For a Company Voluntary Arrangement (CVA) to not be rejected, it must be supported by 75% of creditors (by value). The proposed document should be approved by more than 50% of the shareholders. However, not all CVAs are approved, some are rejected.
The CVA proposal is put together by the directors, and their advisors, before it is put forward to a licensed insolvency practitioner, to acts as the Nominee, prior to its submission to the court. A copy is then sent to each of the company’s creditors. It is then up to the creditors, to vote on the proposal.
Why might the CVA be rejected?
- If the creditors feel that the company is simply not viable, and the forecasts are unachievable.
- With regard to HMRC they will only support a CVA if the company has been compliant. So, filings and returns have been on time and within the rules and regulations, even if they have not paid the tax.
- Creditors feel that the company has been poorly managed and this not likely to change.
- Creditors want to put the company into liquidation so there is an investigation into the director’s conduct.
- The directors have taken too much money out of the company in the past and the creditors feel they are being unfairly treated.
- Some creditors are treated better than others – this is highly unlikely to result in a rejection as all unsecured creditors get a vote even if they are paid back the full amount. So the balance and likely votes will be worked out in advance.
- The CVA is poorly drafted and does not instil confidence in the process.
- Creditors believe (often wrongly) that they will get more money out of a liquidation or administration.
Many of these objections can be worked on in advance and any reputable professional adviser will not put forward a poorly drafted proposal that is likely to result in a rejection. Unfortunately, some practitioners sometimes propose CVAs knowing that a liquidation or administration is likely to be the ultimate end point and are just buying time. In many cases, practitioners have little experience of CVAs even though they are the best tool for the particular case and so put forward unrealistic expectations or fail to see problems in the business. In most cases the creditors need to be satisfied that there are going to be big changes in management systems, finance systems, costs etc.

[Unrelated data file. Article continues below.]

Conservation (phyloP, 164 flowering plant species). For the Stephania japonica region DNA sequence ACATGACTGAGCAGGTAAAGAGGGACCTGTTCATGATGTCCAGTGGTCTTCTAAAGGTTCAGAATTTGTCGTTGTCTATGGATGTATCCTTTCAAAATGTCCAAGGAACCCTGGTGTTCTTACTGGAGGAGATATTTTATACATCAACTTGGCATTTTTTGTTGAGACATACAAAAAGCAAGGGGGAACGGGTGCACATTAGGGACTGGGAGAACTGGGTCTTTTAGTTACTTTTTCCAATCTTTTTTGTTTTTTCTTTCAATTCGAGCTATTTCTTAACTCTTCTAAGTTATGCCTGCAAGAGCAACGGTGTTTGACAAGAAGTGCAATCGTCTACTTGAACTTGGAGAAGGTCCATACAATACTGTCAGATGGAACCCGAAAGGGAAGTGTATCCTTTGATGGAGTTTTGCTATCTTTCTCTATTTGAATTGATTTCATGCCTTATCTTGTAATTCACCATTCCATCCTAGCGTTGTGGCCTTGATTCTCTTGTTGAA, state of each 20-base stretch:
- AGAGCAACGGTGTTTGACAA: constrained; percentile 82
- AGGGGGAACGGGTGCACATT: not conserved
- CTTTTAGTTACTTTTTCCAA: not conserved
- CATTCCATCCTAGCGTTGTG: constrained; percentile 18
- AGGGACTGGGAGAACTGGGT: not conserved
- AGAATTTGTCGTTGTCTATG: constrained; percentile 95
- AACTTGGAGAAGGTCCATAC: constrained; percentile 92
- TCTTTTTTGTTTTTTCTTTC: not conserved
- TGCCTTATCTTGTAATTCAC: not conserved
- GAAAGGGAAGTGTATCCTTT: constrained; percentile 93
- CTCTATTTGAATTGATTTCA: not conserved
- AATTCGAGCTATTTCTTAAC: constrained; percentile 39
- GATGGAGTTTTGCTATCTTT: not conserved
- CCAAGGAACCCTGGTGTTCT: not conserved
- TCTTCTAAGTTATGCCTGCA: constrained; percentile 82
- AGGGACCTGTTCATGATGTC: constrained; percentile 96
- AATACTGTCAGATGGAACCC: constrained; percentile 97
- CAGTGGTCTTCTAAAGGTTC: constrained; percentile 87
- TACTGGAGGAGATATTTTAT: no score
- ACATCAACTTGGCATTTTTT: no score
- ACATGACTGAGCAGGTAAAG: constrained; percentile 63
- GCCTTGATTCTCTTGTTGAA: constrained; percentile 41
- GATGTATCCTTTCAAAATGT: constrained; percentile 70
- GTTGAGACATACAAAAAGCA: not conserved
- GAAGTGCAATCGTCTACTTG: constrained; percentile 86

It should be remembered that HMRC have seen lots of proposals over the years and will have a good idea as to what will work and what will not so if they are a major creditor it has to satisify them.
Despite the IP's efforts, not always do creditors agree with the proposed terms. Creditors may believe they can get a potentially higher return, from a more appropriate process, hence directors must re-think options and look to alternative processes to save the company:
- Administration: An administrator takes over your company, with the aim to return as much money to creditors as possible. Company assets may be sold to pay off the creditors’ debts, or the company can continue as a going concern. Whilst administrators do this, a moratorium is placed on the company, meaning no legal action can be taken against the firm.
- Pre-Pack Administration: An administration but the sale of the business is pre-arranged before administrators are appointed. It tends to be common for the company directors or shareholders buy the businesses assets and set up a new company, with a different name.
- Creditors Voluntary Liquidation (CVL): The company will stop trading and the assets of the business will be liquidated and turned into money for the benefit of the creditors. This option is preferred to a compulsory liquidation, which could be more damaging for the directors as there is mandatory investigation into their conduct. If a CVA is rejected then a creditor might well serve a winding up petition to force the company into liquidation. However they are more likely to allow the company to go into a CVL procedure. They may though appoint their own liquidator at the creditors meeting.
So, in conclusion, bear in mind that a CVA proposal needs to be fit, fair and feasible - as judged by the Nominee. A well drafted CVA, that covers these points honestly, is likely to have a good chance of being approved. Bear in mind though that the company's directors past history may have a bearing on the decision, particularly if HMRC are a major creditor.
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